Help Wanted: Coming-of-Age in a Recession Can Shake Our Faith
We focus our attention on everything because somehow it seems irresponsible to focus on one thing—one job, one relationship, one goal—when doing so might overlook our imminent need for a fallback plan. My generation has turned suspicious of stability, because the world just doesn't seem built that way anymore. It sounds too good to be true.
This economic and societal pressure can aggravate the kinds of timeless issues of faith, community, and priorities we all struggle with. Like pride. It's one thing to know what I'm worth to Christ, and another to not have an answer when someone asks me what I do for a living.
"Didn't I work hard to meet goals? Haven't I exceeded expectations in every job I've ever had?" These are the questions of a desperate, but not patient, heart. Patience sustains our faith; it gets us through the tough times when we can't see the next step.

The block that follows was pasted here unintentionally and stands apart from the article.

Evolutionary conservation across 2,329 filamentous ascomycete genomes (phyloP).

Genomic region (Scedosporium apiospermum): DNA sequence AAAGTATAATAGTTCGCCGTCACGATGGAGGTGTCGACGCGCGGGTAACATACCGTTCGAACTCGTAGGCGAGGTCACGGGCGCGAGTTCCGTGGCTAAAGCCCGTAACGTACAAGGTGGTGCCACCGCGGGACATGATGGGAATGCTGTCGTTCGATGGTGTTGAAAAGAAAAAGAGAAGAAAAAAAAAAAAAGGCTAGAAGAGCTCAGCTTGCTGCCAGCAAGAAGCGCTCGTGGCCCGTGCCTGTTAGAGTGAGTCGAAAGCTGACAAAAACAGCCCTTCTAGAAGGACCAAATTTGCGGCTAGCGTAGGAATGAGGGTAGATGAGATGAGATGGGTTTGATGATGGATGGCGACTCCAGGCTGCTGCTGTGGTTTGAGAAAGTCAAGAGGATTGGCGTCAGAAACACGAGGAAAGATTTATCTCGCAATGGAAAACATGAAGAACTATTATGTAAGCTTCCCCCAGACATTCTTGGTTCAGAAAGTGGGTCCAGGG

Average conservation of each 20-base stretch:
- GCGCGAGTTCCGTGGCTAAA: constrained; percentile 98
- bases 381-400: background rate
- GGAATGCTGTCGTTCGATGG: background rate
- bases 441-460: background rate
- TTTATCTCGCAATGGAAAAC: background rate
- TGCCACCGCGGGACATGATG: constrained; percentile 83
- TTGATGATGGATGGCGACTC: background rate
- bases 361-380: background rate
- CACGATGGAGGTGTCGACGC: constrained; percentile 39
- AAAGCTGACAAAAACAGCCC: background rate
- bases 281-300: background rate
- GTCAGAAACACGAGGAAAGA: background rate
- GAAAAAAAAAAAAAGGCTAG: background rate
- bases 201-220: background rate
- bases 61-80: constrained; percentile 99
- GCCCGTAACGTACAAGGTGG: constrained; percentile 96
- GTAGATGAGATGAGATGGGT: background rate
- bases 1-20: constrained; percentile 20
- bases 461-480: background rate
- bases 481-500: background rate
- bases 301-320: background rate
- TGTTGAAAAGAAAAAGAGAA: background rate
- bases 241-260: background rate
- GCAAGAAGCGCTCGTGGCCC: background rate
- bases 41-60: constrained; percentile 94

In order to walk that path with less angst, learn to appreciate work, even if it humbles you. As Mike Rowe from Discovery Channel's Dirty Jobswrote, "Jobs don't come from hell. They come from people with money who are willing to pay other people to work for them." Similarly, a solid work ethic shouldn't suffer from unemployment or underemployment. As Pope Francis reminds us, "where there is no work there is no dignity."
After getting laid off, I found myself working hard, but still underemployed. I took coding tutorials and built a web page. I worked on my novel. I volunteered at a therapeutic riding clinic. I often felt I should be toiling endlessly on job applications, but instead of (just) focusing on the problem, I listened to God prompting me through my interests. That also made such useful pursuits less stressful, and more enjoyable.
God doesn't provide cookie-cutter guidance. He knows our passions, large and small. I had to remind myself that even if I kept worrying about my career, God was big enough to keep track of the things that simply delight me. To him, our lives remain full and meaningful, even after losing a job.
Proverbs says wisdom is calling out in the streets... meanwhile, millennials are glued to our smartphones. We must constantly discipline ourselves to reject the desire for distraction.
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